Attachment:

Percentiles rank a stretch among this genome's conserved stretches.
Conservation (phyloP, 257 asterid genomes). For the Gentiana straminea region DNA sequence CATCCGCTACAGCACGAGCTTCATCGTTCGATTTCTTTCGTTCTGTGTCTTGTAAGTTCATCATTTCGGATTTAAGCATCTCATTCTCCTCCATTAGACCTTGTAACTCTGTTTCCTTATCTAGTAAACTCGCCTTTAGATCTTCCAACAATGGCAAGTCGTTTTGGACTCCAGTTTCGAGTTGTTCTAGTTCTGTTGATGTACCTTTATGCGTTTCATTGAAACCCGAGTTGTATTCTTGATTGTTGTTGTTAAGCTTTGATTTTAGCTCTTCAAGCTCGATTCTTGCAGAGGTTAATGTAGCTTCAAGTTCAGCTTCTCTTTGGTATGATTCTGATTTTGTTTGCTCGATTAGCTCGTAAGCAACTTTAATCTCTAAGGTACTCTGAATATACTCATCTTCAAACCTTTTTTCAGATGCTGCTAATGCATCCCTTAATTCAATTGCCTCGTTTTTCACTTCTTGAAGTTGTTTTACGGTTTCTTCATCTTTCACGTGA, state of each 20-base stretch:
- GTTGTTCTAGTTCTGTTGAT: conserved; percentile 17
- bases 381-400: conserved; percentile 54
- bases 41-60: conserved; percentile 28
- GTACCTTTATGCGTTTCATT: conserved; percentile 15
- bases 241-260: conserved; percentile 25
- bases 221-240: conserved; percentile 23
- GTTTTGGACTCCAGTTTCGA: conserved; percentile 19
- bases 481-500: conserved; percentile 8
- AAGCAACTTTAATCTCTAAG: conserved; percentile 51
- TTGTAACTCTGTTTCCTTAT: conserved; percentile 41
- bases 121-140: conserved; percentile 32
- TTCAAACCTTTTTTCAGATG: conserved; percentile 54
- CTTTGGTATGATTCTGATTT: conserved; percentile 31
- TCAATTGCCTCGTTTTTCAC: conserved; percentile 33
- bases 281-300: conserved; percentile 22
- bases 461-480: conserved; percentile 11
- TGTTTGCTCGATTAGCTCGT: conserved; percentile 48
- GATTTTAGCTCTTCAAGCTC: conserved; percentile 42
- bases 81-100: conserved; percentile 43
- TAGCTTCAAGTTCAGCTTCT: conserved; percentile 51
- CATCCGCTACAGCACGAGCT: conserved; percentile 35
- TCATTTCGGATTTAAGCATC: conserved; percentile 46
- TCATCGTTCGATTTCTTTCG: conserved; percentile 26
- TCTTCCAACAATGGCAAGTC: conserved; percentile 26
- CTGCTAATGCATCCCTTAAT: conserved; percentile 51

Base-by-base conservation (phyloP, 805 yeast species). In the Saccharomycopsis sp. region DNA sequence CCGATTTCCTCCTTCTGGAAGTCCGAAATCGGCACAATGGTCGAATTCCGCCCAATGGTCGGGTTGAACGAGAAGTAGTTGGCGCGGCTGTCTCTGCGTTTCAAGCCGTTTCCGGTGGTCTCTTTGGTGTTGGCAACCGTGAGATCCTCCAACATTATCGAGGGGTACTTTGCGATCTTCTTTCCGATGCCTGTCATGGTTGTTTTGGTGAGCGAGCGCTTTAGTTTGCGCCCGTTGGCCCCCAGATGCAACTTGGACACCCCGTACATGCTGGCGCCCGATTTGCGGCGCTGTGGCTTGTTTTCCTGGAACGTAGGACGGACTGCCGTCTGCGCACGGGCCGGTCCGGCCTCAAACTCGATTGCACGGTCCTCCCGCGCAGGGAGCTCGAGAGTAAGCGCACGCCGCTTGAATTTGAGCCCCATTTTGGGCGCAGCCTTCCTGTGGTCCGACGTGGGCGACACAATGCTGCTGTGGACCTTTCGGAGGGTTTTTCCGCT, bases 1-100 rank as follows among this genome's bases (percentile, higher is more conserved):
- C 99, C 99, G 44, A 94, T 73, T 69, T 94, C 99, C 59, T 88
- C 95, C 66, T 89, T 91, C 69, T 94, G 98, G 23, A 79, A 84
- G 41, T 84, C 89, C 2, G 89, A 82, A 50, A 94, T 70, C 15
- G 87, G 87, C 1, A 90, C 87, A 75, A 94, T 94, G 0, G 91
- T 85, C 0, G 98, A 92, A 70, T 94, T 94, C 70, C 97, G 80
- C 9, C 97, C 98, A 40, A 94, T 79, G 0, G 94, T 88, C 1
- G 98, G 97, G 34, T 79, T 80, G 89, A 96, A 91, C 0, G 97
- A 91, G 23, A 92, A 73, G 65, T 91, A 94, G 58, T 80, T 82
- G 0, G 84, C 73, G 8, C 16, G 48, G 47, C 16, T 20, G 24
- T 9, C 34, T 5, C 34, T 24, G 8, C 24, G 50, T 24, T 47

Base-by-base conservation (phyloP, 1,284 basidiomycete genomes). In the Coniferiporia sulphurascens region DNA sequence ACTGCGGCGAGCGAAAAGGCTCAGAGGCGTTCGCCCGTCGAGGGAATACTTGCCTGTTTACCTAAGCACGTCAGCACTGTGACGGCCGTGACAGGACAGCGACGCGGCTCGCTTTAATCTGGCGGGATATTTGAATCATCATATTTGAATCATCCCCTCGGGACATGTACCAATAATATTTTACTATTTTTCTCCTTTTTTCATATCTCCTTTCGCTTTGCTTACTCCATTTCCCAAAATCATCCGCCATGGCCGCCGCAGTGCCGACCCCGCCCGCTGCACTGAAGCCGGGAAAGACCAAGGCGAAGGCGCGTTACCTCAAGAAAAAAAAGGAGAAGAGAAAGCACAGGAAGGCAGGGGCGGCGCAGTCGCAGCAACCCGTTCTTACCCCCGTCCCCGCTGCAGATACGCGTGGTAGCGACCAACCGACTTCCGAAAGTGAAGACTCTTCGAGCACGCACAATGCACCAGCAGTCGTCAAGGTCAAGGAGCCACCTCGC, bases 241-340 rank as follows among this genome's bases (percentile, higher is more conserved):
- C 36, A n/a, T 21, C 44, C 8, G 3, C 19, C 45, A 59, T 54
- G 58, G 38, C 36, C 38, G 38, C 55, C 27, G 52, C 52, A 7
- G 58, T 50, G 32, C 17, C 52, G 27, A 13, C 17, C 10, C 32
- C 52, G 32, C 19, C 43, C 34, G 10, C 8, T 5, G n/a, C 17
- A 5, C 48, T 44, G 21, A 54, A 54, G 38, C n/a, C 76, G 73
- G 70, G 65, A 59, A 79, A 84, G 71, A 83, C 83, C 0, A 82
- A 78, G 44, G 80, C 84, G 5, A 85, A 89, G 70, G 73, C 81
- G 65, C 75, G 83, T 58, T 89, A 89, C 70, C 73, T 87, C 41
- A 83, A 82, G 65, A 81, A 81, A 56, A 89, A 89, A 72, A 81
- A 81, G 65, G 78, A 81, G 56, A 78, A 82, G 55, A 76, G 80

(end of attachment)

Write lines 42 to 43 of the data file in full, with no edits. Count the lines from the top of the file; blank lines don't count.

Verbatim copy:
- G 58, T 50, G 32, C 17, C 52, G 27, A 13, C 17, C 10, C 32
- C 52, G 32, C 19, C 43, C 34, G 10, C 8, T 5, G n/a, C 17